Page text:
Inclusion Guards

Just to clear up what we’re talking about, an inclusion guard looks like this:

#ifndef HEADER_FILE_H
#define HEADER_H

...//your header

#endif //HEADER_FILE_H

It consists of three preprocessor directives around the code of your header file.

Most IDEs add these for you automatically when you create a header, but it’s well worth having an appreciation of why they are there.

An inclusion guard simply stops your header file being included more than once in any program at compilation time.

I’ve already talked about how the preprocessor effectively copies an included header into a source file, so you can see immediately why you might want to prevent this from happening, even if it is for no other reason than to keep your compilation time down and your executable smaller!

The other reason you should use them is because they prevent you running into errors like this:

In file included from <file>.h:8:0,
from <file>.h:12,
from <file>.h:14,
from <file>.cpp:14:
<file>.h:16:7: error: previous definition of 'class ThisClass'

When you’re working on a small program with only a couple of files, you might be tempted to think you can skip using them, especially if you’re generating everything by hand. However, small programs don’t take long to grow, so for all but the simplest of cases, use inclusion guards. They will save you hours of time trying to work out an include tree that doesn’t result in the errors above.

What name should I use?

The simplest method (and the conventional one) is to use the capitalised name of the header file, changing the dot to an underscore. So MyClass.h will be MYCLASS_H (that’s an example – you’d never actually call a class MyClass, right?).

What about #pragma once?

#pragma once tells the compiler to only include a header once, so it effectively does the same job. But, as I mentioned before, pragmas are preprocessor directives that are specific to your compiler, so you shouldn’t depend on them. In fact, pragma once is now obsolete in gcc.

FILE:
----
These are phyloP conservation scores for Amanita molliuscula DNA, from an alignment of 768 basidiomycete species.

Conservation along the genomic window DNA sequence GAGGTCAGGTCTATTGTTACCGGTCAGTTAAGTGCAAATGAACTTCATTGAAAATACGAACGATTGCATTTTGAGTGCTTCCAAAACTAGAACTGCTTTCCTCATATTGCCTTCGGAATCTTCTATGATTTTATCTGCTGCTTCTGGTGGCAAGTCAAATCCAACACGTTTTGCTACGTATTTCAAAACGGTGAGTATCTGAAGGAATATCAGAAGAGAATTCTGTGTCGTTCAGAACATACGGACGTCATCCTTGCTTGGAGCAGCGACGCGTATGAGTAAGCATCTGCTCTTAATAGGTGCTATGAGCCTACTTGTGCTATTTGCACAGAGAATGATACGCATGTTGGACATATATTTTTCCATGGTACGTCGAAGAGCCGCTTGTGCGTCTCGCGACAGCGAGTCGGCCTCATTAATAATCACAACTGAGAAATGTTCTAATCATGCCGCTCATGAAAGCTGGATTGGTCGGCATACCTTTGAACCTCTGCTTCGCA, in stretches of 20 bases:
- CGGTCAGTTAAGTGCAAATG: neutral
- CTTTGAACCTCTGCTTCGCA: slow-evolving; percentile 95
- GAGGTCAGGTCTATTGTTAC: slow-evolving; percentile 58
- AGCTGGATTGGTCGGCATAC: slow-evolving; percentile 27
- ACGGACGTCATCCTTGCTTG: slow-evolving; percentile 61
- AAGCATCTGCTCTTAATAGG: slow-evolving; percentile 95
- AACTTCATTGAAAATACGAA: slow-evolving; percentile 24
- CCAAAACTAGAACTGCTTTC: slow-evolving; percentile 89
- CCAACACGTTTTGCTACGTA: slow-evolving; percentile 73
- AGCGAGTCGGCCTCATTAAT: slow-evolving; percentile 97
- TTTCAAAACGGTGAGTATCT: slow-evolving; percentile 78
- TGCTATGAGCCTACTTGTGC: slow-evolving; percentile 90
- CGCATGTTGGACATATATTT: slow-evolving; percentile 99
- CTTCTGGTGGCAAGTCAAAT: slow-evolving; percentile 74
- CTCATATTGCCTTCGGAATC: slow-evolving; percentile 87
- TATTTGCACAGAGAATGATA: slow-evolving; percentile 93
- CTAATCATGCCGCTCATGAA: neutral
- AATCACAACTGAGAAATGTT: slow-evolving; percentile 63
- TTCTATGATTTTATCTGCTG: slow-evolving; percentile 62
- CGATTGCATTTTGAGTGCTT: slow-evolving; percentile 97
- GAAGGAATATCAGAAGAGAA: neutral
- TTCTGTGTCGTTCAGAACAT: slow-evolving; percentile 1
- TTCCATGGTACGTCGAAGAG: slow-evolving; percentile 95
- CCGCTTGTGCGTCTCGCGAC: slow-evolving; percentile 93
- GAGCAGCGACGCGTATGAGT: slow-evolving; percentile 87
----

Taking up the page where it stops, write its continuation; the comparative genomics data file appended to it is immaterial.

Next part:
Why?

Well, firstly, you’re relying on a compiler to implement something you can effectively do quite simply yourself. Your next compiler might not do the job the same way (see below), or even at all, which would mean more work for you further down the line.

Secondly, how will the compiler ensure that you aren’t including the same file twice without a #define? It will have to judge by filename, or inode, or some other comparative algorithm to prevent duplicate inclusion. This is quite a difficult task – symbolic links and mounted filesystems can slip through this kind of detection and result in the exact errors that you are trying to avoid.

The beauty of inclusion guards is that they are 100% portable and 100% supported.

Anything else I need to know?

Nope. Just remember that your guards go outside ALL the content in your header, including other includes.

Hmm.

What I mean is: make sure your #include directives in your header appear inside the inclusion guard.

Then you’ll never have to worry about a circular include again.



Debug ncurses Application With GDB And Full Input Output

Actually, you can use this technique to debug any kind of console app where debugging on the command line interferes with the program’s output. It’s quick and easy, and unlike attaching to a running process in another shell, it allows you to debug as soon as the program starts, meaning you can catch even those fiddly bugs that only appear during set up.

If you’ve ever tried to debug an ncurses application, you’ll know how problematic it can be.

Using printf statements makes a mess of your visual output…

Debuggers get the keyboard input all mixed up in the shell…

Eugh. HEADACHE!

There is a way to seamlessly debug your ncurses application and it is probably easier than you realised.

Enter gdbserver.

Read More »



What Does The Preprocessor Do?

What a jolly good question.

The preprocessor takes a look at your source code just before it goes off to the compiler, does a little formatting, and carries out any instructions you have given it.

Like what?

Well, preprocessor instructions are called preprocessor directives, and they all start with a #.

Like #include?

Exactly.

Each # command that the preprocessor encounters results in a modification to the source code in some way. Let’s take a look at them briefly in turn, and then we’ll see what goes on behind the scenes.

Read More »



CyberTalk Flash Fiction 2014 Winner

cybertalk6I won!

How cool is that??

If you want to read my cyber-themed science fiction story, it’s now available on the SoftBox website.

CyberTalk is produced in conjunction with the Cyber Security Centre at De Montfort University Leicester, and you can read all the issues online (or subscribe for a print copy!).